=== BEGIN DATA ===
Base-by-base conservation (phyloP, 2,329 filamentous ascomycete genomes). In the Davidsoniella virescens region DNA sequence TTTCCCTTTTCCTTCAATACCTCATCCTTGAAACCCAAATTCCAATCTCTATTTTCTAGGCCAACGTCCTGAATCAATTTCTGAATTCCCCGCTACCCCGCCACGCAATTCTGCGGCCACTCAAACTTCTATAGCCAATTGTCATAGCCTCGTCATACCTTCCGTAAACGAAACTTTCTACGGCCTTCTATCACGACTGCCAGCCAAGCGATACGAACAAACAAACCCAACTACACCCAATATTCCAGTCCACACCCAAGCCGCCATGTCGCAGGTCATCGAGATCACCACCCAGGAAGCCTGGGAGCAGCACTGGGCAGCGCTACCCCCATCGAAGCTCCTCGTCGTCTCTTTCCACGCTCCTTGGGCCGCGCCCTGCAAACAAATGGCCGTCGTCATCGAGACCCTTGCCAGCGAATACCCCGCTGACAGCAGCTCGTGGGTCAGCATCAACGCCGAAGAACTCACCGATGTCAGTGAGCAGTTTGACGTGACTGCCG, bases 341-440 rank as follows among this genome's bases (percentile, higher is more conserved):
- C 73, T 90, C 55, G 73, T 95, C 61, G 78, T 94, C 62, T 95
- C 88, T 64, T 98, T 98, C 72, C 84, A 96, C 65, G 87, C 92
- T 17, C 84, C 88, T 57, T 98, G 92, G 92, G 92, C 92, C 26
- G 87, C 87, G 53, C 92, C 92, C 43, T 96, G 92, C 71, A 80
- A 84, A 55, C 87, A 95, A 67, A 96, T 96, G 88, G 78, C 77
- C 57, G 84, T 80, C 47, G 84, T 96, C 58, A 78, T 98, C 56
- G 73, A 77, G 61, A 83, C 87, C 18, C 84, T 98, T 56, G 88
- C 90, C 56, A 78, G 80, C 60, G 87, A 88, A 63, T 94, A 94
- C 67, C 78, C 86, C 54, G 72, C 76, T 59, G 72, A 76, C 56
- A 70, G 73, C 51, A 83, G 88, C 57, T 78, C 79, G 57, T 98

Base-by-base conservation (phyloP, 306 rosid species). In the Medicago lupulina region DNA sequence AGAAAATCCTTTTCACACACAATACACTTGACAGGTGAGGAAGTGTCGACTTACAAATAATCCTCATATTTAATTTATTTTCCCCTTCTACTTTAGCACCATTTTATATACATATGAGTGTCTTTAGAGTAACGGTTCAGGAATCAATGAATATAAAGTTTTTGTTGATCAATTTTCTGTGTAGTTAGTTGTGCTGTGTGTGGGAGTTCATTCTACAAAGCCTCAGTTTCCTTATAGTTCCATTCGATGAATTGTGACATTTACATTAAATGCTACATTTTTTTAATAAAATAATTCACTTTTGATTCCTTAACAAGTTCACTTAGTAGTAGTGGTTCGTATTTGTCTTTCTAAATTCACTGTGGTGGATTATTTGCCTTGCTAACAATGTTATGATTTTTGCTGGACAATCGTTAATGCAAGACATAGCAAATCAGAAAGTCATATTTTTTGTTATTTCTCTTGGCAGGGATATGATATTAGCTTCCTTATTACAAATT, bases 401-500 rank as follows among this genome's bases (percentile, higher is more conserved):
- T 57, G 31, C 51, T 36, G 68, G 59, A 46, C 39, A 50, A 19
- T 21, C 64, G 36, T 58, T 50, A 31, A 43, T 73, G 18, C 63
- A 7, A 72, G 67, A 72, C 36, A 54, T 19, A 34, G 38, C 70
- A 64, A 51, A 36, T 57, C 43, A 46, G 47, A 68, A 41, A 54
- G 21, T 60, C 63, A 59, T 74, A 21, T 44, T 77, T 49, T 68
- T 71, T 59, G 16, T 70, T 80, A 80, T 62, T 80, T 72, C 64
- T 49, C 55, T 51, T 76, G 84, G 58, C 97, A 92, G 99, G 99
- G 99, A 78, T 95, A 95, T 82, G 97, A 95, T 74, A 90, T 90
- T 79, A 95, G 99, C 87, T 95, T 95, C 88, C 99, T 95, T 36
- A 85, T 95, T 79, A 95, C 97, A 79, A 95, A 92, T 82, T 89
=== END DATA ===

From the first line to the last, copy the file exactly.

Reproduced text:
Base-by-base conservation (phyloP, 2,329 filamentous ascomycete genomes). In the Davidsoniella virescens region DNA sequence TTTCCCTTTTCCTTCAATACCTCATCCTTGAAACCCAAATTCCAATCTCTATTTTCTAGGCCAACGTCCTGAATCAATTTCTGAATTCCCCGCTACCCCGCCACGCAATTCTGCGGCCACTCAAACTTCTATAGCCAATTGTCATAGCCTCGTCATACCTTCCGTAAACGAAACTTTCTACGGCCTTCTATCACGACTGCCAGCCAAGCGATACGAACAAACAAACCCAACTACACCCAATATTCCAGTCCACACCCAAGCCGCCATGTCGCAGGTCATCGAGATCACCACCCAGGAAGCCTGGGAGCAGCACTGGGCAGCGCTACCCCCATCGAAGCTCCTCGTCGTCTCTTTCCACGCTCCTTGGGCCGCGCCCTGCAAACAAATGGCCGTCGTCATCGAGACCCTTGCCAGCGAATACCCCGCTGACAGCAGCTCGTGGGTCAGCATCAACGCCGAAGAACTCACCGATGTCAGTGAGCAGTTTGACGTGACTGCCG, bases 341-440 rank as follows among this genome's bases (percentile, higher is more conserved):
- C 73, T 90, C 55, G 73, T 95, C 61, G 78, T 94, C 62, T 95
- C 88, T 64, T 98, T 98, C 72, C 84, A 96, C 65, G 87, C 92
- T 17, C 84, C 88, T 57, T 98, G 92, G 92, G 92, C 92, C 26
- G 87, C 87, G 53, C 92, C 92, C 43, T 96, G 92, C 71, A 80
- A 84, A 55, C 87, A 95, A 67, A 96, T 96, G 88, G 78, C 77
- C 57, G 84, T 80, C 47, G 84, T 96, C 58, A 78, T 98, C 56
- G 73, A 77, G 61, A 83, C 87, C 18, C 84, T 98, T 56, G 88
- C 90, C 56, A 78, G 80, C 60, G 87, A 88, A 63, T 94, A 94
- C 67, C 78, C 86, C 54, G 72, C 76, T 59, G 72, A 76, C 56
- A 70, G 73, C 51, A 83, G 88, C 57, T 78, C 79, G 57, T 98

Base-by-base conservation (phyloP, 306 rosid species). In the Medicago lupulina region DNA sequence AGAAAATCCTTTTCACACACAATACACTTGACAGGTGAGGAAGTGTCGACTTACAAATAATCCTCATATTTAATTTATTTTCCCCTTCTACTTTAGCACCATTTTATATACATATGAGTGTCTTTAGAGTAACGGTTCAGGAATCAATGAATATAAAGTTTTTGTTGATCAATTTTCTGTGTAGTTAGTTGTGCTGTGTGTGGGAGTTCATTCTACAAAGCCTCAGTTTCCTTATAGTTCCATTCGATGAATTGTGACATTTACATTAAATGCTACATTTTTTTAATAAAATAATTCACTTTTGATTCCTTAACAAGTTCACTTAGTAGTAGTGGTTCGTATTTGTCTTTCTAAATTCACTGTGGTGGATTATTTGCCTTGCTAACAATGTTATGATTTTTGCTGGACAATCGTTAATGCAAGACATAGCAAATCAGAAAGTCATATTTTTTGTTATTTCTCTTGGCAGGGATATGATATTAGCTTCCTTATTACAAATT, bases 401-500 rank as follows among this genome's bases (percentile, higher is more conserved):
- T 57, G 31, C 51, T 36, G 68, G 59, A 46, C 39, A 50, A 19
- T 21, C 64, G 36, T 58, T 50, A 31, A 43, T 73, G 18, C 63
- A 7, A 72, G 67, A 72, C 36, A 54, T 19, A 34, G 38, C 70
- A 64, A 51, A 36, T 57, C 43, A 46, G 47, A 68, A 41, A 54
- G 21, T 60, C 63, A 59, T 74, A 21, T 44, T 77, T 49, T 68
- T 71, T 59, G 16, T 70, T 80, A 80, T 62, T 80, T 72, C 64
- T 49, C 55, T 51, T 76, G 84, G 58, C 97, A 92, G 99, G 99
- G 99, A 78, T 95, A 95, T 82, G 97, A 95, T 74, A 90, T 90
- T 79, A 95, G 99, C 87, T 95, T 95, C 88, C 99, T 95, T 36
- A 85, T 95, T 79, A 95, C 97, A 79, A 95, A 92, T 82, T 89